Giselle

지젤
2018.03.21 - 03.25 Weekdays 19:30 | Sat 14:00, 19:00 | Sun 14:00 Opera Theater, Seoul Arts Center(SAC) 120min.(Act 1 50min. | Intermission 20min. | Act 2 50min.) R 80,000KRW / S 60,000KRW / A 30,000KRW / B 20,000KRW / C 5,000KRW

 Music

 Adolphe Adam

 Original Choreography

 Jean Coralli, Jules Perrot

 Choreography

 Patrice Bart 

 Choreography Teaching

 Viviane Descoutures

 Set&Costume Design

 Luisa Spinatelli

 Lighting

 Marion Hewlett

 Conduct

 Judith Yan

 Orchestra

 Korean Symphony Orchestra

 Artistic Director

 Kang Sue Jin


지젤

Giselle
2018.03.21 - 03.25 예술의전당 오페라극장 120min.(Act 1 50min. | Intermission 20min. | Act 2 50min.) R 80,000KRW / S 60,000KRW / A 30,000KRW / B 20,000KRW / C 5,000KRW

 Music

 Adolphe Adam

 Original Choreography

 Jean Coralli, Jules Perrot

 Choreography

 Patrice Bart 

 Choreography Teaching

 Viviane Descoutures

 Set&Costume Design

 Luisa Spinatelli

 Lighting

 Marion Hewlett

 Conduct

 Judith Yan

 Orchestra

 Korean Symphony Orchestra

 Artistic Director

 Kang Sue Jin


 Act 1

Giselle, a lovely peasant girl with a weak heart and a passion for dancing, is in love with a young man known to her as Loys. He is, in fact, Duke Albrecht disguised as a peasant. Hilarion, the gamekeeper, has also been in love with Giselle, but she rejected him. Hilarion gets suspicious of Loys and he decides to uncover Loys' true identity and separate the two lovers.


A hunting party arrives, led by the Duke of Courtland and his daughter, Bathilde. When Giselle sees Bathilde, they engage in conversation. The noblewoman is charmed by Giselle. The Duke and Bathilde go to Giselle's Cottage for a rest.


The celebration of the harvest is held and everyone dances, including Giselle and Loys. Giselle's mother admonished Giselle for dancing so much, but Giselle and Loys join in a dance. Hilarion presents Albrecht's sword and denounces Loys as a deceiver. Albrecht is not only a nobleman, but he is also engaged to Bathilde. Giselle loses her sanity and dies.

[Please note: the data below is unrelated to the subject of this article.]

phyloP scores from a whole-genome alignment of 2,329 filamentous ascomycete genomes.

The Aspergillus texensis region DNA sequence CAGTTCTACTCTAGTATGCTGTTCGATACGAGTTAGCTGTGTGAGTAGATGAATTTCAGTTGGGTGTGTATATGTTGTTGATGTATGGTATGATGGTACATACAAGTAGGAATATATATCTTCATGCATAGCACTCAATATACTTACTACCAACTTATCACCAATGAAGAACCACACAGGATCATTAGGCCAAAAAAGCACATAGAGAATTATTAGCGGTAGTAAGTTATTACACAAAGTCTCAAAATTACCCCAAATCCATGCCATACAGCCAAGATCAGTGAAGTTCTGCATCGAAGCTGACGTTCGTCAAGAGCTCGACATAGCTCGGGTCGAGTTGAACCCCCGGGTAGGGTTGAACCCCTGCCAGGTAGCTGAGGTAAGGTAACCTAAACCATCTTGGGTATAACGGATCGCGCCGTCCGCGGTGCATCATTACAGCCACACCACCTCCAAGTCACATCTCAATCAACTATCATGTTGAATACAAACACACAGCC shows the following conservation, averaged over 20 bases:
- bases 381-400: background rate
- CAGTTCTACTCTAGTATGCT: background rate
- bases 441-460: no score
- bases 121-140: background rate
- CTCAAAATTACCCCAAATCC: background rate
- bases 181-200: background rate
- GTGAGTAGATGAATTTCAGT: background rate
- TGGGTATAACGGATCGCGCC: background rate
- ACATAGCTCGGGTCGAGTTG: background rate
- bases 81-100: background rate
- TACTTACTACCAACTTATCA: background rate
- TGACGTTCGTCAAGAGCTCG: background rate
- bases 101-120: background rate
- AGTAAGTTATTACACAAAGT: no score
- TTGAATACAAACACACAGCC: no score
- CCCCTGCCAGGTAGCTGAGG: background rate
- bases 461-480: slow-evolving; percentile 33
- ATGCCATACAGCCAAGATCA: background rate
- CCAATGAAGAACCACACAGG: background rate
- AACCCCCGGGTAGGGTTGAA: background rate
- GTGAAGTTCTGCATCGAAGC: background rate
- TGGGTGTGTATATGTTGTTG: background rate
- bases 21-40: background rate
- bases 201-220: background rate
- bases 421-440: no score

Act 2

Hilarion comes to grieve at her gave and he senses the presence of Wilis. The Wilis, ghosts of young girls who have been dumped and have died before their wedding day, relentlessly avenge men by dancing to death during the hours of darkness.

 

Giselle is initiated into the Wili's sisterhood by Myrtha, Queen of the Wilis. Albrecht comes to mourn at Giselle's grave and seek her forgiveness. She suddenly appears before him, and he chases in pursuit of her. 


Meanwhile, Hilarion has been found in the forest by the wilis. On Myrtha's orders, they make him dance until he is exhausted and cast him into the lake, where he dies. Myrtha commands that Albrecht must die too. Giselle intervenes and protects him. Giselle pleads for his life but Albrecht continues to dance, until he collapses from exhaustion. 

The darkness of the forest is over by the first light of dawn. Giselle and Wilis are banished. Giselle saves Albrecht life by the strength of her love and he is left to weep at her grave. 



 

Giselle, the archetypal of the "ballet blanc", saw the light of day on the stage of the Royal Academy of Music on June 28th, 1841. The work marked the apogee of aesthetics which shook up the intellectual and artistic world from the beginning of the 19th century and which had found their first expression in dance ten years earlier in La Sylphide (1832). The ballet was the joint creation of many artists: Théophile Gautier, writer, art critic and chronicler of ballet, Jules-Henri Vernoy de Saint-Georges, the dramatist renowned for his vaudeville, Adolphe Adam, composer of ballet music and opera, the choreographer Jean Coralli, assisted in the wings by Jules Perrot, the set designer Pierre Cicéri, a specialist in fantasy forests and the costume designer Paul Lormier. The production was also brought to life by two exceptional performers: Carlotta Grisi and Lucien Petipa.

 

The story of Giselle responded perfectly to that era's taste for the fantastic, the bizarre and the strong emotions which characterized post-revolutionary society. The script, inspired by the Germanic legends evoked by the writer Heinrich Heine in his collection From Germany, reflects the Romantic principle of mixing genres: the pastoral theme of Act l ends in tragedy and the nocturnal drama of Act ll concludes with a fantastical dénouement. The conflict between a realistic, terrestrial world, and a dreamlike nether land, peopled with feminine spirits, lends structure to the entire ballet. In it, only the women metamorphose. Mysterious creatures, conveyors of the ideal, the illusion of their immateriality are accentuated by the ethereal tutus, the slow, fluid gestures and the use of points.